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Page xl - Moses thou (though spells and charms withstand) Hast brought them nobly home back to their Holy Land. Ah wretched we, poets of earth ! but thou Wert living the same poet which thou'rt now.
Page 195 - And teach her fair steps to our earth: Till that divine Idea take a shrine Of crystal flesh, through which to shine: Meet you her, my wishes, Bespeak her to my blisses, And be ye called my absent kisses.
Page 153 - In th' empyreum of pure harmony. At length (after so long, so loud a strife Of all the strings, still breathing the best life Of blest variety, attending on...
Page 320 - Shall all at last die into one, And melt thy soul's sweet mansion ; Like a soft lump of incense, hasted By too...
Page 135 - Shall own thee there, and all in one Weave a constellation Of crowns, with which the King, thy spouse, Shall build up thy triumphant brows.
Page 129 - To ask the windows leave to pass that way ; Delicious deaths, soft exhalations Of soul ; dear and divine annihilations ; A thousand unknown rites Of joys, and rarified delights ; A hundred thousand goods, glories, and graces, And many a mystic thing, Which the divine embraces Of the dear Spouse of Spirits with them will bring, For which it is no shame That dull mortality must not know a name...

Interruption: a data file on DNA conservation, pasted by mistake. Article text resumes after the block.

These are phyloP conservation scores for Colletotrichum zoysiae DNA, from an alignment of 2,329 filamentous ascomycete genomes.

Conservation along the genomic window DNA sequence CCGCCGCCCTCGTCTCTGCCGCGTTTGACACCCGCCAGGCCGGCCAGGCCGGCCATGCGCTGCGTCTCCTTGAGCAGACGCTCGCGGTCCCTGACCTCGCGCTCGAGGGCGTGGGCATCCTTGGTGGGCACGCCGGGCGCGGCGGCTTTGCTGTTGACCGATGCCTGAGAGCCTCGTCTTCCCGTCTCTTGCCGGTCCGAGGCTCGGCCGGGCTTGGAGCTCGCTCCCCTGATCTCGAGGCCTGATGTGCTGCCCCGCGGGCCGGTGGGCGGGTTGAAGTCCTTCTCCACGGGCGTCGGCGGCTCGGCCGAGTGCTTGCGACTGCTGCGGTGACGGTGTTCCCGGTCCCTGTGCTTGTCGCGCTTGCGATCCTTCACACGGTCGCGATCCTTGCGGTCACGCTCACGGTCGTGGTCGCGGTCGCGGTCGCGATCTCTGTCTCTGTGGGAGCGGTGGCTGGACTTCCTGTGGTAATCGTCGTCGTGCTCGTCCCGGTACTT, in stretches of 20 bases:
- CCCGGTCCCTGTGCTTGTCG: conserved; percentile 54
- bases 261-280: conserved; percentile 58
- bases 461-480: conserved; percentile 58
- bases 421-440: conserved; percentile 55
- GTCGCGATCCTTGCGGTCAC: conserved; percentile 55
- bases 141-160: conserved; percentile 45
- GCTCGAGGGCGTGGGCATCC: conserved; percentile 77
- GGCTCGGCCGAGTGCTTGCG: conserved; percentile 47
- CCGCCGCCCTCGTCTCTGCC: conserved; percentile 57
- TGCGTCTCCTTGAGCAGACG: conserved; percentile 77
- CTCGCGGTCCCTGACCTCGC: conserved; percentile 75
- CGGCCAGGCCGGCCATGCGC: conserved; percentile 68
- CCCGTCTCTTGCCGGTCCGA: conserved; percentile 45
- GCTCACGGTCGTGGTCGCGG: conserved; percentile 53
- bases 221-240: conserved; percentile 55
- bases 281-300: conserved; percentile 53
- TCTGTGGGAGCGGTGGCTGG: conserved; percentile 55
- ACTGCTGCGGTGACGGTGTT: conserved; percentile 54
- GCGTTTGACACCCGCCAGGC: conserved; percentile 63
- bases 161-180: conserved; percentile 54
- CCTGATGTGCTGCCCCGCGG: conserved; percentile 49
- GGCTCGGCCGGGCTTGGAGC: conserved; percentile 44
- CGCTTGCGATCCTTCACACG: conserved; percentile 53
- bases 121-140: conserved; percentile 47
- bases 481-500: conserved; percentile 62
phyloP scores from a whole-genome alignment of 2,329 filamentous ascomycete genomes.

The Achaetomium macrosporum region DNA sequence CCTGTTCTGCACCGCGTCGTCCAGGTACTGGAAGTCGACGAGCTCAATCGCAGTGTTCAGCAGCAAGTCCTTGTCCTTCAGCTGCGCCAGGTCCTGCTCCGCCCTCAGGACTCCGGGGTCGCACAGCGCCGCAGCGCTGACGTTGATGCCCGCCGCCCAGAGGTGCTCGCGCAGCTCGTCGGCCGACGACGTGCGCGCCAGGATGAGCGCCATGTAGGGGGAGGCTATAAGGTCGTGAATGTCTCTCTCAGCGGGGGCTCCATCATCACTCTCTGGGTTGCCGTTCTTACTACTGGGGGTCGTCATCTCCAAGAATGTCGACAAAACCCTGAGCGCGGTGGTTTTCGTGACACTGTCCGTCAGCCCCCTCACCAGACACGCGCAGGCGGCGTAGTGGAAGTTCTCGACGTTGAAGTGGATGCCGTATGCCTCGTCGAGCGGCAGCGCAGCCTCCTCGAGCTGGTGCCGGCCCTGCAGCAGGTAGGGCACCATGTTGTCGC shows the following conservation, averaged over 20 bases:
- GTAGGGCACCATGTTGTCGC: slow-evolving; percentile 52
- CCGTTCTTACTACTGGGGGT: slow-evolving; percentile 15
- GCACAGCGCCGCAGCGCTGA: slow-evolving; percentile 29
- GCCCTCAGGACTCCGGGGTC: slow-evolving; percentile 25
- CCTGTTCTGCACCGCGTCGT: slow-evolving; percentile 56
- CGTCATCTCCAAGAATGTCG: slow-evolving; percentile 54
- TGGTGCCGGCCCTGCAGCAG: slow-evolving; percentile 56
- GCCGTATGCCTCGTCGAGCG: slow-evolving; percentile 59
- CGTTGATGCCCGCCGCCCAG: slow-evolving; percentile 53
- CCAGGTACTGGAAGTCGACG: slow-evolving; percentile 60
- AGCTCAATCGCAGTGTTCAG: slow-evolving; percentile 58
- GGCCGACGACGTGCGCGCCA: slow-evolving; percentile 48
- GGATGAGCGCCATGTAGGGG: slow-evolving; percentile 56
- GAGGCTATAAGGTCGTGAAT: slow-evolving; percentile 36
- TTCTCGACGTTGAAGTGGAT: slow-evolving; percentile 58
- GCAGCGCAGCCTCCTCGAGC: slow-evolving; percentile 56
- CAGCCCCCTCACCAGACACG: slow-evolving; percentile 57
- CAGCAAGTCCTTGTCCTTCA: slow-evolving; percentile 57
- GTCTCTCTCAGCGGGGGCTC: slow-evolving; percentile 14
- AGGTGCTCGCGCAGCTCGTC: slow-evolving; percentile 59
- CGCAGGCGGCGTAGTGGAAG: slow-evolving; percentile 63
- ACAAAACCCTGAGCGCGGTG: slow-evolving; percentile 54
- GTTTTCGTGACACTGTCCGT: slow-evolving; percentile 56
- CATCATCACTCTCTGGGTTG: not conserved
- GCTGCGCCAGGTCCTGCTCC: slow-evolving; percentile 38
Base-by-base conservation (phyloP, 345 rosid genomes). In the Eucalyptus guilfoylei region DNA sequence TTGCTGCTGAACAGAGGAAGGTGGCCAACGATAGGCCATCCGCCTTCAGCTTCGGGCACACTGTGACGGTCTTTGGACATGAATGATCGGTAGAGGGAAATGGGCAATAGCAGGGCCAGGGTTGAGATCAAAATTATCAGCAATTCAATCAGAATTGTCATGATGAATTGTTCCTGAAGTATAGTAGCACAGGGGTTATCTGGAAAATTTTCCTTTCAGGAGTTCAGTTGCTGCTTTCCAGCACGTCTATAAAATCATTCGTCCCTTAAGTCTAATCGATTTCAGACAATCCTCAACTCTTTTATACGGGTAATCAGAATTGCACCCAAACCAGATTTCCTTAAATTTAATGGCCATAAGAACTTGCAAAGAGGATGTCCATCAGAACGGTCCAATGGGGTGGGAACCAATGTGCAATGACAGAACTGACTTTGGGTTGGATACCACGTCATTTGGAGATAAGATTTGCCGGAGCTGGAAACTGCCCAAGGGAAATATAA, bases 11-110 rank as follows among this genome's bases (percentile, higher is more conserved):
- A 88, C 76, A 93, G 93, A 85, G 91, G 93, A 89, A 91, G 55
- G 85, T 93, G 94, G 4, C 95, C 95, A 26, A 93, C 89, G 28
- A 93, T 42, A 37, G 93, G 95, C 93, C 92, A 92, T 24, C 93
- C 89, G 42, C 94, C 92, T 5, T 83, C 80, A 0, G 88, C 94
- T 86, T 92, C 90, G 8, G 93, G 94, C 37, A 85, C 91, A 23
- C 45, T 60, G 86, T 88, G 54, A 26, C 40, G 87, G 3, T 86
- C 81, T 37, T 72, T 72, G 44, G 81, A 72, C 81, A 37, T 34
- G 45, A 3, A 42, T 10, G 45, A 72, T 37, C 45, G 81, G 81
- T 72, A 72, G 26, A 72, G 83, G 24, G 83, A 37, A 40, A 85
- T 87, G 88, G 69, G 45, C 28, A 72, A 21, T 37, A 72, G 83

Page 344 - Vain shadow, which dost vanish quite, Both at full noon and perfect night! The stars have not a possibility Of blessing thee; If things then from their end we happy call, 'Tis Hope is the most hopeless thing of all.
Page 339 - Cause they both lived but one life. Peace, good Reader, do not weep. Peace, the lovers are asleep. They, sweet turtles, folded lie In the last knot Love could tie.